In October, Customs' Integrated Cargo System (ICS) went live, replacing an existing solution that had been serving users such as freight forwarders, importers and customs brokers for more than 20 years. But problems with ICS caused backlogs of cargo at some ports.
Customs chief executive officer Michael Carmody said in a statement today the agency accepted ICS had contributed to delays in clearing cargo, particularly shipping containers at seaports in Sydney, Brisbane and Melbourne.
"Customs has therefore decided to meet storage and transport-related costs where these were the result of a problem with the implementation of ICS that was attributable to Customs," Carmody said.
In total, Customs has so far reviewed 320 out of 433 claims.
"Of the cases reviewed, we have agreed to offer compensation in full to 196 claimants and part-compensation to 72 claimants. These amounts total AU$492,000," said Carmody.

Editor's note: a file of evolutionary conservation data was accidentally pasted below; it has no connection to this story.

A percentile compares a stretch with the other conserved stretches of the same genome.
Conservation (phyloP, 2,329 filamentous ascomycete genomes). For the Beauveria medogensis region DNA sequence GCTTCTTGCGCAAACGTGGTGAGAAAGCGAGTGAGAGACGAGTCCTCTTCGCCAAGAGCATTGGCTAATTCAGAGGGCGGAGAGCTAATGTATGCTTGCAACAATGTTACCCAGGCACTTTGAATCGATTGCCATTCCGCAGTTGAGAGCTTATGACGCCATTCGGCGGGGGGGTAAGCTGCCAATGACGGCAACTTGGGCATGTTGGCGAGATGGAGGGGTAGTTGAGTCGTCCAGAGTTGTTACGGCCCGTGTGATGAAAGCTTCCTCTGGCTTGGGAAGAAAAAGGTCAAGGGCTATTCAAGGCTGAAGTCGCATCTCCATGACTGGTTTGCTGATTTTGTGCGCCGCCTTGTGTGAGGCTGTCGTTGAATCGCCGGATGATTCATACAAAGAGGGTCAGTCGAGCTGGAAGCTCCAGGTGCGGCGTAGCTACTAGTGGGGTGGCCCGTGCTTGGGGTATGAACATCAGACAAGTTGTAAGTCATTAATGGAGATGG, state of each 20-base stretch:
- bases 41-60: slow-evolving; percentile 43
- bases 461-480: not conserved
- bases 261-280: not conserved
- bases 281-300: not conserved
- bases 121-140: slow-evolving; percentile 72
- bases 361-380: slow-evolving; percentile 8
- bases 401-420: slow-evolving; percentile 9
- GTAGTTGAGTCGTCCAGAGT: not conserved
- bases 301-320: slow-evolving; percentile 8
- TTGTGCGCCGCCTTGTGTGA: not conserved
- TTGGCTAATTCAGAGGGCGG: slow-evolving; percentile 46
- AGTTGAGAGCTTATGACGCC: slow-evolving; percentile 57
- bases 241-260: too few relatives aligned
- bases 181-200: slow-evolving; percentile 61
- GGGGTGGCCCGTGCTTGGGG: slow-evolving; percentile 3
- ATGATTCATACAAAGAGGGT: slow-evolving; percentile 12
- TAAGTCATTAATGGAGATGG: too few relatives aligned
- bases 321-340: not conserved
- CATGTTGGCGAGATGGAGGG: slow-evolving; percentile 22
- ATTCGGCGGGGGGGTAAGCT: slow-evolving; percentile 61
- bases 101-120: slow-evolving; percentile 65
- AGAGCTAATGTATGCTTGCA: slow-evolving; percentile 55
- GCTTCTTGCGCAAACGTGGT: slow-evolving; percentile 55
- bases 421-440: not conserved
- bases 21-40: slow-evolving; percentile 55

Customs has rejected 52 claims out of the remaining 113, but claimants could still provide more information to further their case.
However, the more pressing issue for Customs is a small number of large, more complex claims yet to be reviewed, totalling AU$8.4 million.
"These require detailed review and discussions with these claimants," said Carmody.
Staff-related costs such as overtime, filed by importers, haven't been finalised due to the changed government regulations in the area. "This is because it is normal for costs to be incurred in the implementation of new regulatory requirements," the Customs chief said.
"Claimants will have to demonstrate that the particular costs claimed are directly attributable to a problem with the ICS and above what could normally be expected."